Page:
Of course, Sadler’s Wells’ nick with Darshaan mares was one of the most famous of modern times. Although this partnership produced 169 foals, it maintained its effectiveness, to the extent that 28 of them – 17% – became black- type winners. Twenty were successful at Group level, with High Chaparral, Ebadiyla, Islington, Septimus, Milan, Yesterday and Quarter Moon all becoming Group 1 winners. Of course, Milan won the St Leger, Septimus the Irish St Leger and the Doncaster Cup, and Ebadiyla the Prix Royal-Oak, the so-called French St Leger, so there was no shortage of stamina here.
Fifty Stars’ second dam Viz was a typical Darshaan, in that she did her winning over a mile and a half, including in a Listed race, so why doesn’t Fifty Stars fit the expected profile? The most obvious answer is that he is showing the influence of his grandsire Cape Cross, who was a miler sired by a sprinter-miler, but I suspect that Australia’s training methods are playing their part.
I remember a British-trained colt called Jeune, who made his last 11 starts in Europe between ten and 12 furlongs. However, Jeune wasn’t pigeon-holed as a middle-distance horse after his transfer to Australia. His extraordinary record featured Group 1 wins over seven furlongs and in the two-mile Melbourne Cup.
In an article for the Thoroughbred Daily News, Gai Waterhouse once explained that her imported horses “work over six and seven furlongs (1,200-1,400 metres) and they travel at between 13.5 seconds and 14 seconds for the furlong. By this stage of their acclimatisation, the imports need some speed ‘injected’ into their work.
“Now I use the term ‘injected’ a touch loosely, but this is exactly what I am trying to do; these horses have been bred to stay, they have proved they can cruise over a trip back home, but the races are designed much differently in Australia. “They need to develop a turn of foot and they need to be able to maintain their speed for longer than they have in the past. Getting a horse to run faster for more of the race by introducing it to a new way of training is one of the final steps in getting a European horse acclimatized to Australian conditions.”
Perhaps the message is that some of our racehorses could prove to be quite versatile, given the chance.
Reel value with stallions that stayed the distance
If anyone ever questioned the wisdom of the measures introduced to boost the popularity of stayers in Britain, a look at the one-dimensional nature of Australian breeding should silence any doubters. Australia appears no longer to be able to produce sufficient horses to contest its valuable races which demand stamina.
I was reminded of this yet again when the former Juddmonte horse Midterm won the Group 3 N.E. Mannion Cup over a mile and a half at Rosehill on March 23. Of the 12 contestants, two were bred in Britain and another six were bred in Ireland, and these eight filled the first eight places, with the four Australian or New Zealand-bred runners bringing up the rear. It had been a similar story in the 2018 Melbourne Cup, when the 24 runners included only four locally-bred horses and two from New Zealand, none of which reached the first five.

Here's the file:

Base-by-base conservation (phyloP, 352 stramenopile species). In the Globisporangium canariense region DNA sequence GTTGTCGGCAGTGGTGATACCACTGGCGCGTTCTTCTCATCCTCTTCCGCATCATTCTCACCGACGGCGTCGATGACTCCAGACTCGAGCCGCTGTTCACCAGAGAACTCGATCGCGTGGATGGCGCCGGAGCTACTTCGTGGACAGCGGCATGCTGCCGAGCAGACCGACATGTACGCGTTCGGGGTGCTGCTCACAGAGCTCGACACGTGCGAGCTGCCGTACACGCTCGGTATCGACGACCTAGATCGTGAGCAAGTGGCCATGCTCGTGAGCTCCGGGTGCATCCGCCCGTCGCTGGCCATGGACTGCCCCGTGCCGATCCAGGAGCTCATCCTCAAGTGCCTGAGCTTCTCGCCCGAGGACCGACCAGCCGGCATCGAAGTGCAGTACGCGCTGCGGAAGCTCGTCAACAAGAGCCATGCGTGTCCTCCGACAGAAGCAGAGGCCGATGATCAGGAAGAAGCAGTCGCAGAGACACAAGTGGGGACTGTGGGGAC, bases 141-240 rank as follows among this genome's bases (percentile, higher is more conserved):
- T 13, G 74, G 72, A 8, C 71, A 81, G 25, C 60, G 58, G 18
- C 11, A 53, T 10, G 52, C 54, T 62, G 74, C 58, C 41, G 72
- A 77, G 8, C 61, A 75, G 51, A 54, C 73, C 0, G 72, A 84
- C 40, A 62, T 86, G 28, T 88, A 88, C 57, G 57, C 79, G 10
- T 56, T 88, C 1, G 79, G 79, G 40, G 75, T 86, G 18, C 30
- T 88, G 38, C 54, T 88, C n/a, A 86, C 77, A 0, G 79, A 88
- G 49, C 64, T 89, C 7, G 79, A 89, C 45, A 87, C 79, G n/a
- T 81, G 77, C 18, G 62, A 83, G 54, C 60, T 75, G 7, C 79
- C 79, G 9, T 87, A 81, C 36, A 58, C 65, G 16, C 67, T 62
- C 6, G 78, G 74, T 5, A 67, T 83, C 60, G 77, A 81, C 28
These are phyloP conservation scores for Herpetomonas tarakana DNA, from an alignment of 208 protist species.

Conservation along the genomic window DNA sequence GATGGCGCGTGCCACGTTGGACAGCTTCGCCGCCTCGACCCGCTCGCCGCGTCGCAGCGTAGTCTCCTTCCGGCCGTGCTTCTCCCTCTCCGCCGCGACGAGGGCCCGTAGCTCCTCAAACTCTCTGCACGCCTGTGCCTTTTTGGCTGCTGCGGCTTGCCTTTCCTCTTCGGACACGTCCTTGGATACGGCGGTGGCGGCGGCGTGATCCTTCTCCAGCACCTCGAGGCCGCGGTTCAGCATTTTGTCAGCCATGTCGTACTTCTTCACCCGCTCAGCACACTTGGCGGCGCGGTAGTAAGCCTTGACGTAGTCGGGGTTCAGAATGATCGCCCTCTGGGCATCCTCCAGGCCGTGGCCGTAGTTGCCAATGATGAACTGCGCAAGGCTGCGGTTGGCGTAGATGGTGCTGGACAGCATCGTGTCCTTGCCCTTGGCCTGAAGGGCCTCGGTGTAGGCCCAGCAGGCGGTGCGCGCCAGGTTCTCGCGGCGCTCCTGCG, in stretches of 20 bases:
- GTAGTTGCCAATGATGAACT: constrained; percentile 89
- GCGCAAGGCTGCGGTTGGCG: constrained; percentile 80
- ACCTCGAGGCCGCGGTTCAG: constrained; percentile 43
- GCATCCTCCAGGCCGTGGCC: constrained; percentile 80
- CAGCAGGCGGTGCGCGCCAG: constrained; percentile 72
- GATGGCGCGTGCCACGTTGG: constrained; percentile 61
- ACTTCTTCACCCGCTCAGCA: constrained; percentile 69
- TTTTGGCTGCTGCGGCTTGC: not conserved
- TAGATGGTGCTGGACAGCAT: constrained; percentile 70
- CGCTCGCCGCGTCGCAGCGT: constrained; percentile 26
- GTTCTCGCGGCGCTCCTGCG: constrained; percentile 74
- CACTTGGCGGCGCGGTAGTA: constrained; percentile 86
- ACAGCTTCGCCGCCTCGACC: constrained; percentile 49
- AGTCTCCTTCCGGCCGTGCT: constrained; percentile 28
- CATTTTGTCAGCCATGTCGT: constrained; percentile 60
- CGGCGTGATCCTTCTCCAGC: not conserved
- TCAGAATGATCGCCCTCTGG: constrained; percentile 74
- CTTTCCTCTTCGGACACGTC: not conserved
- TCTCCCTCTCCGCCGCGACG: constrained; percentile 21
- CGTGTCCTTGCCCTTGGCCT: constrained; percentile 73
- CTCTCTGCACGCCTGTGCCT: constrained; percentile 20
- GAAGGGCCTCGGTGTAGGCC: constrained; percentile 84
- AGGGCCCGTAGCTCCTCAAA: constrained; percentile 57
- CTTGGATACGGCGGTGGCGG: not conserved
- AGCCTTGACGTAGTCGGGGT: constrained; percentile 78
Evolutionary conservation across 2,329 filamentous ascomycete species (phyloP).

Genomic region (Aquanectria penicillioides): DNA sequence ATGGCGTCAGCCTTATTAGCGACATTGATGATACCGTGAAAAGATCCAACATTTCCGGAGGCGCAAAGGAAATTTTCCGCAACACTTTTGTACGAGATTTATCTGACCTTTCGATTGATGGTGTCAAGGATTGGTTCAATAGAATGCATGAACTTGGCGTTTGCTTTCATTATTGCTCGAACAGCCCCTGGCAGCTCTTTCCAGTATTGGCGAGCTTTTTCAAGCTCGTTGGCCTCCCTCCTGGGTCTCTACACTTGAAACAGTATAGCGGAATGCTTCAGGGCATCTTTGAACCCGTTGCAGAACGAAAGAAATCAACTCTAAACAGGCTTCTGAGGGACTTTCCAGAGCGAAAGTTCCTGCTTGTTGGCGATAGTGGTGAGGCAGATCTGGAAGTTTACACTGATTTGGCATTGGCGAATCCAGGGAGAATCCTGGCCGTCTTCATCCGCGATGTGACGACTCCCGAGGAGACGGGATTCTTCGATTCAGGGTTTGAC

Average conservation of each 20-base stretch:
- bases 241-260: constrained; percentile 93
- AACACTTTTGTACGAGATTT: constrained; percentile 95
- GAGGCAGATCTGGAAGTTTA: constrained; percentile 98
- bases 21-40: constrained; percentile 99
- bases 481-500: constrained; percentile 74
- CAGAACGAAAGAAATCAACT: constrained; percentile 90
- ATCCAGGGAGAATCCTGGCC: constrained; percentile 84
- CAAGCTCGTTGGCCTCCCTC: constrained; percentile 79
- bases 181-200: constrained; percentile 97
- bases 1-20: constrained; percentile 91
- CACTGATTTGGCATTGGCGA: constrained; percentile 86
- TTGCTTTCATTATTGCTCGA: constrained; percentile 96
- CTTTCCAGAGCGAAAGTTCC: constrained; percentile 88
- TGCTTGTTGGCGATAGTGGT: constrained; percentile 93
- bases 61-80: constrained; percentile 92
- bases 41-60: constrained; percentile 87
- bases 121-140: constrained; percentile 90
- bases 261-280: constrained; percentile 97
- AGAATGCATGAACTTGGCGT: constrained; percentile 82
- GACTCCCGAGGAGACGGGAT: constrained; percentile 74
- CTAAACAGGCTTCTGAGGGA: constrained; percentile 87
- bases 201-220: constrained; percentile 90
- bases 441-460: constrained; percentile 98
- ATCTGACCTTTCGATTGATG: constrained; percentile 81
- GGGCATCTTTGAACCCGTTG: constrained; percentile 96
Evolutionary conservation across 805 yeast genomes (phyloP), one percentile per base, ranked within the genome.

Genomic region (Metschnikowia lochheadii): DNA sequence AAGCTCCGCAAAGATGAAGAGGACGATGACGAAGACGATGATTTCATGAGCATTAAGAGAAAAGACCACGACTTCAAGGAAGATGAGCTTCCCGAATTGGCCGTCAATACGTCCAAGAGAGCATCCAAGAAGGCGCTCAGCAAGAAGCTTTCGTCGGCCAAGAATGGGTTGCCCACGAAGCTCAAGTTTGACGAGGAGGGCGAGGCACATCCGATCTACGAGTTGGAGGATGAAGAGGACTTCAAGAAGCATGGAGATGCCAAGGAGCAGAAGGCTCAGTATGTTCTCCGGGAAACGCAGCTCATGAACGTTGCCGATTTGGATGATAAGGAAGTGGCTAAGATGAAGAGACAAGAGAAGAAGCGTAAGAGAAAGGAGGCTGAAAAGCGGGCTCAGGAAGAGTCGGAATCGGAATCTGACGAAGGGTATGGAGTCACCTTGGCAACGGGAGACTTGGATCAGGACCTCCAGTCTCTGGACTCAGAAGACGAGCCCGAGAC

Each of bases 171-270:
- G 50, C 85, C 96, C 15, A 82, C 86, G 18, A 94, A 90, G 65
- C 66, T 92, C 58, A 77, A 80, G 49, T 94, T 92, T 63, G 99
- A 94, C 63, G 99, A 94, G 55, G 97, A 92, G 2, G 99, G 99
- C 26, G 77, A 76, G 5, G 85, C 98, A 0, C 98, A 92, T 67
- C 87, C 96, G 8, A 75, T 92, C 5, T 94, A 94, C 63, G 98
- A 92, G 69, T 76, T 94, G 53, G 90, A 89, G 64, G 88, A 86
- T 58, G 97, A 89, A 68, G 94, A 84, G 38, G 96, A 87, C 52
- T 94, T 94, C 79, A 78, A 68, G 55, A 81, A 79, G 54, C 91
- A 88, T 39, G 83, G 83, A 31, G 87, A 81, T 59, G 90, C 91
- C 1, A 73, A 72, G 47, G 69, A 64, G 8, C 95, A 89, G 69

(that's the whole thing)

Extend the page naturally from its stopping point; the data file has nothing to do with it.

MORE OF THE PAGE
If we don’t want to see a similarly lop-sided industry developing in Britain and Ireland, breeders need to think twice before joining the herd that rushes to use virtually any first-season stallion which won a Group race over sprint distances at two, rather than stallions which progressed to do well beyond a mile.
The 2018 Return of Mares credits Aclaim, a triple Group winner over seven furlongs who won his only juvenile start, with an initial book of 160 mares. Then there’s Kodiac’s Group 2 five-furlong two-year-old winner Ardad, who covered 132 mares in his first year; Caravaggio, the Phoenix Stakes and Coventry Stakes winner who received 217 mares; Molecomb Stakes winner Cotai Glory, who was welcomed with no fewer than 179 mares at Tally-Ho Stud; and the very speedy Profitable, who was kept busy with 185 mares.
On the other hand, only 66 mares visited Galileo’s very well-connected son Decorated Knight, a triple Group 1 winner at up to 101⁄2 furlongs who didn’t win at two and didn’t become a Group winner until he was four. Mondialiste, another Group 1-winning son of Galileo with substantial earnings, paid the penalty for not having run at two or having won until he was four, with his first book falling short of 60 mares. And Ulysses, another of Galileo’s sons, needed strong support from Cheveley Park to boost his book to 115 mares, even though he is the son of two Classic winners and won two of Europe’s most competitive mile-and-a- quarter races as a four-year-old.
The importance of good two-year- old form was underlined when Highland Reel, another of Galileo’s prolific Group 1 winners, was greeted with 184 mares, thanks partly to his having been a Group 2 seven-furlong winner at two and partly to this earner of £7.5 million being conservatively priced at €17,500.
The good-looking Postponed did win at two but the fact that this winner of the King George and Juddmonte International did most of his Group- winning at a mile and a half, and after the age of three, resulted in a book of 112 and a reduction of his fee from £20,000 in his first year to £15,000 in his second. Ulysses was another whose fee had to be substantially reduced in his second year.